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another ‘Life’ which passes under the name of Osbert, and is printed by Mabillon (sæc. v. 684–95), who thinks that Osbert lived about 1120; others suppose that Osbert was identical with Osbern; but seemingly this life is really the work of Eadmer (Hardy, i. 604). There is a sixteenth-century translation into English in Harleian MS. 537, ff. 9–25. 2. ‘Vita Sancti Alphegi et de Translatione Sancti Alphegi.’ This is printed in Mabillon, sæc. vi. 104–15; the Bollandists' ‘Acta Sanctorum,’ April, ii. 631–42; Wharton's ‘Anglia Sacra,’ ii. 127–47; Migne's ‘Patrologia,’ cxlix. 375–94; and Langebek's ‘Scriptores Rerum Danicarum,’ ii. 439. Eadmer says that the ‘Life’ was written by Lanfranc's order, not only in plain speech for reading, but also for singing with a musical accompaniment; Lanfranc directed it to be sung in church. The ‘Life’ of St. Alphege or Aelfheah is quoted by Eadmer (Memorials of St. Dunstan, p. 419) and William of Malmesbury (Gesta Pontificum, p. 33). Osbern says that he had his account of the translation of St. Alphege from Godric the dean, who had been one of Alphege's scholars (Mabillon, p. 113). 3. ‘Vita Sancti Odonis Archiepiscopi Cantuariensis.’ William of Malmesbury quotes Osbern's life of Odo (Gesta Pontificum, p. 24–5); it was in Cotton MS. Otho A. xii, which was destroyed in the fire of 1731. The life printed in Wharton's ‘Anglia Sacra,’ ii. 78–87, by Mabillon, sæc. v. 287–96, and in Migne's ‘Patrologia,’ cxxxiii. 931, is not Osbern's; it may be by Eadmer. The life of St. Bregwin in ‘Anglia Sacra,’ ii. 75–77, is incorrectly attributed to Osbern. The life of St. Edward the Confessor and the epistles attributed to Osbern really belong to Osbert de Clare [see Clare]. Osbern is alleged to have written two treatises, ‘De Re Musica’ and ‘De Vocum Consonantiis,’ which Fetis (Dict. des Musiciens, vii. 99) says exist in several manuscripts, a copy of the former being preserved at Christ's College, Cambridge.

[Stubbs's Memorials of St. Dunstan, Introduction, pp. xxxi–xxxii, xlii–xlviii, lxiii–lxvi, Rolls Ser.; Eadmer's Vita Anselmi, i. ch. 30; Wharton's Anglia Sacra, ii. viii; Oudin's Scriptores Ecclesiæ, ii. 757; Mabillon's Acta Sanctorum Ord. S. Benedicti, Venice edit.; Tanner's Bibl. Brit.-Hib. p. 563; Wright's Biogr. Brit. Litt. Anglo-Norman, pp. 26–7; Hardy's Descriptive Catalogue of British History, i. 597–600, 603–4, 609, 619–21.]

C. L. K.

OSBERN or OSBERT (d. 1103), bishop of Exeter and chancellor, was son of Osbern the seneschal, who was guardian of Normandy for the future Conqueror. He was thus brother of William Fitzosbern, the earl of Hereford [q. v.], and a kinsman of Edward the Confessor (Will. Malm. Gesta Pontificum, p. 201). He came to England during the reign of Edward, and was one of the king's chaplains, and held land at Stratton, Cornwall, at the time of Edward's death (Domesday, iv. 216). As a royal chaplain he was present at the dedication of Westminster Abbey on 28 Dec. 1065, and after the conquest witnessed a charter to St. Martin's, London, in 1068, as ‘Osbernus Capellanus’ (Mon. Angl. vi. 1325). A little later he seems to have become the king's chancellor, but the only authority for Osbern in this capacity is a charter to St. Augustine, Canterbury, which is attested by ‘signum Osberti Cancellarii.’ This Osbert is no doubt the future bishop, whose name appears both as Osbern and Osbert (cf. Domesday, iv. 8, 61; Mon. Angl. iv. 16, 17). Osbern probably resigned the chancellorship on his nomination to the bishopric of Exeter. He was consecrated at St. Paul's, London, on 28 March 1072, by Lanfranc. As bishop of Exeter he was present at the councils held at Windsor in 1072 and London in 1075 (Wilkins, Concilia, i. 325, 364). He had some dispute with the monks of St. Nicholas, Exeter, but was afterwards reconciled to them, and became one of their benefactors (ib. i. 378; Oliver, Monasticon, p. 113). William of Malmesbury says that Osbern followed the English in choice of food and in other respects, and preferred English to Norman customs. ‘After the manner of ancient prelates, he was content with old buildings,’ so that the earliest work at Exeter dates from the time of his successor. He was liberal in mind and chaste in deed. Osbern was blind for some years before his death; William of Warelwast, who eventually succeeded him, endeavoured to have him deprived of his bishopric on this score; but Osbern died before the scheme could take effect in the latter part of 1103.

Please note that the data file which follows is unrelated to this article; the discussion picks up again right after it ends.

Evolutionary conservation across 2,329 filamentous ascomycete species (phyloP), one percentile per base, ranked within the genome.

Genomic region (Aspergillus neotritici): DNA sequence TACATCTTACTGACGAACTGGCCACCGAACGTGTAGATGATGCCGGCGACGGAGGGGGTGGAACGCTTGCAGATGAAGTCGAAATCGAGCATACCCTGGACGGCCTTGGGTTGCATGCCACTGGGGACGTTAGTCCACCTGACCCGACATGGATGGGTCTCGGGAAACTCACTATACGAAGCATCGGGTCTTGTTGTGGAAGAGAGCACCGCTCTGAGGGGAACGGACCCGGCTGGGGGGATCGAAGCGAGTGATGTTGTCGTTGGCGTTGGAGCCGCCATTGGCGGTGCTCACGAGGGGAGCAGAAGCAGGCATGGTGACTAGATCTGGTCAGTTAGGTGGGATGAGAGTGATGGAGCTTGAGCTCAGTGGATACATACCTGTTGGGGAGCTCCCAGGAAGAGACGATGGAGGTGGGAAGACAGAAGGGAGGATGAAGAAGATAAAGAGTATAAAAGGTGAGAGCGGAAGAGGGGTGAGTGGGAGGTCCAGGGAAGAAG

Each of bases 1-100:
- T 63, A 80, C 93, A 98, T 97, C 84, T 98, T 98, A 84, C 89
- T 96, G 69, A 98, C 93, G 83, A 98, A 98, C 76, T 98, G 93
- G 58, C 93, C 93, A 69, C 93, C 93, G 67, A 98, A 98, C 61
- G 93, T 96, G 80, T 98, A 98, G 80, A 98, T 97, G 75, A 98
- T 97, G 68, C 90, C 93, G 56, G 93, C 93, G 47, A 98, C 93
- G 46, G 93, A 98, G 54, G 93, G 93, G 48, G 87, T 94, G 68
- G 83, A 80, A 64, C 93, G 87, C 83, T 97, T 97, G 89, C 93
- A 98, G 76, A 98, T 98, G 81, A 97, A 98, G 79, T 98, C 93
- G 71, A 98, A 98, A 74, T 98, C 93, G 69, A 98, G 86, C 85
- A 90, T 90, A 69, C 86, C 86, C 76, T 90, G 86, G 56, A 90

[William of Malmesbury's Gesta Pontificum, (Rolls Ser.), pp. 201–2; Freeman's Norman Conquest, iv. 378; Oliver's Bishops of Exeter, pp. 11–14, and Monasticon; Foss's Judges of England, i. 43; Dugdale's Mon. Angl. i. 144, iii. 141, iv. 16, 17, vi. 1325.]

C. L. K.

OSBERN, CLAUDIANUS (fl. 1148), scholar, was a monk of Gloucester under Hamelin, who was abbot 1148–1179. Leland says he was the best Latinist of his time; that he had a knowledge of Greek, was an exact theologian and well versed in philosophy, and that his teaching was much praised in the monastery (De Script. Brit. No. 151). Gilbert Foliot [q. v.], writing as abbot of Gloucester to his ‘dear son’ Osbern,